The inverse square law applies to true 'point sources' of light. If you look up illustrations, the light which fans out from a true point source expands outward in all directions, which is why the number of photons falling onto an object decreases by the square of the distance (inverse square).
When the distance to the source is close enough, inverse square does not apply...a softbox used within about 3x largest dimension of the softbox behaves closer to inverse linear. Similarly if you were 2.8 million kilometers from the 1.4 million kilometer diameter sun, the sun is a huge 'softbox'.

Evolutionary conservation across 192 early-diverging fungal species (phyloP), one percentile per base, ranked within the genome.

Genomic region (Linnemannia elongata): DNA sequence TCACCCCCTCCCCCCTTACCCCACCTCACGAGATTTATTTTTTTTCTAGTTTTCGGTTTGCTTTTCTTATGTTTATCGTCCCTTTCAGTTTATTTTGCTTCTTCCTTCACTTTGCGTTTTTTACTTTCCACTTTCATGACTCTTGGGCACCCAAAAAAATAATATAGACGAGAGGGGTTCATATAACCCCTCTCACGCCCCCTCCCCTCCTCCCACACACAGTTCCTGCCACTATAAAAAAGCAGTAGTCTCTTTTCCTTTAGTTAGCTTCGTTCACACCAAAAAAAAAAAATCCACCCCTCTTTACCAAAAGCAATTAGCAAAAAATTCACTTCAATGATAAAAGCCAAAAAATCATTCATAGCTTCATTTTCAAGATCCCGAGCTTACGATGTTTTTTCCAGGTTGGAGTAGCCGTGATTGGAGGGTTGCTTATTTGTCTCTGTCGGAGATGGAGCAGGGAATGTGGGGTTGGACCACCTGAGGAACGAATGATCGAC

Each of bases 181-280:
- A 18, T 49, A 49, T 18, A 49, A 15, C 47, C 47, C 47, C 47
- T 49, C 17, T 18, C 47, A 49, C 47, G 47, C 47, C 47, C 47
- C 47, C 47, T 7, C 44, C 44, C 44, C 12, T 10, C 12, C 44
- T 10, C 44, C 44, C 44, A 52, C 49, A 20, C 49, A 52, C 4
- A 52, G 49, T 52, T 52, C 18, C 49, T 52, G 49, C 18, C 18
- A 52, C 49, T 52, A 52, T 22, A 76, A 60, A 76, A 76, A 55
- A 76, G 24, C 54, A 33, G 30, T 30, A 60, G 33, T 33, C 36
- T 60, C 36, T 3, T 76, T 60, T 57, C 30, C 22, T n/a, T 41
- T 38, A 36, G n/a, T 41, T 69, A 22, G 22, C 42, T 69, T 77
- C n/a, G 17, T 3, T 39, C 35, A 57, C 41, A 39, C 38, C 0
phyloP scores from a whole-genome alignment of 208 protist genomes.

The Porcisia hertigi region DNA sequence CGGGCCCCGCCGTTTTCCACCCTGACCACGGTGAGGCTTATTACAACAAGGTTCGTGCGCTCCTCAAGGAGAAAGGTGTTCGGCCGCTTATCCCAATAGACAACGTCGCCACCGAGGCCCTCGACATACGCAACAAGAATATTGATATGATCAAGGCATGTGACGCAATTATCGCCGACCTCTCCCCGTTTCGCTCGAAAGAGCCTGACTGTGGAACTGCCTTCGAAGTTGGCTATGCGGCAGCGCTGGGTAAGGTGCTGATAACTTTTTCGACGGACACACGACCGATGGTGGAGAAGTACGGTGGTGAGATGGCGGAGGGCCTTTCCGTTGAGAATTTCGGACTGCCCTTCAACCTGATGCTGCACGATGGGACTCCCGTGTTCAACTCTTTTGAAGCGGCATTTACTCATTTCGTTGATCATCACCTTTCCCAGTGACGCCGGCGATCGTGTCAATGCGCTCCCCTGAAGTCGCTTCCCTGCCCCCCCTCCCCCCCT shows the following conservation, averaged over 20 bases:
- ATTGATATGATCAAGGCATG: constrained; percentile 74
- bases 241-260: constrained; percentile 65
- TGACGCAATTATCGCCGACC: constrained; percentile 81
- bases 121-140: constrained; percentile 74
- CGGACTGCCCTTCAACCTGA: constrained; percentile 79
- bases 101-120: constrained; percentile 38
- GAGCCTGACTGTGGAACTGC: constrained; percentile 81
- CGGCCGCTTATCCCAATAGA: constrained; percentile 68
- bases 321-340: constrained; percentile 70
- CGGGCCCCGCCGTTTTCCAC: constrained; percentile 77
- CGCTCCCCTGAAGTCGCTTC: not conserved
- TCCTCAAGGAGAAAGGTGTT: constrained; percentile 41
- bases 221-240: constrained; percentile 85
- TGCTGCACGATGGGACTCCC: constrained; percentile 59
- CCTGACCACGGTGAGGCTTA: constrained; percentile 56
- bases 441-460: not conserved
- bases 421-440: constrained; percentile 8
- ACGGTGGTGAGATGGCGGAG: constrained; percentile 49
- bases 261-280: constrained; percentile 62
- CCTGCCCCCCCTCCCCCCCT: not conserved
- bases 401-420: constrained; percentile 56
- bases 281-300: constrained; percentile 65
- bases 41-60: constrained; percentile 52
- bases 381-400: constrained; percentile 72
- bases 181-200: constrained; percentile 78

Reflected light behaves a bit differently since the object is not a true 'point source', but conceptually is a large collection of points on a surface. So its behavior is not 'inverse square' either.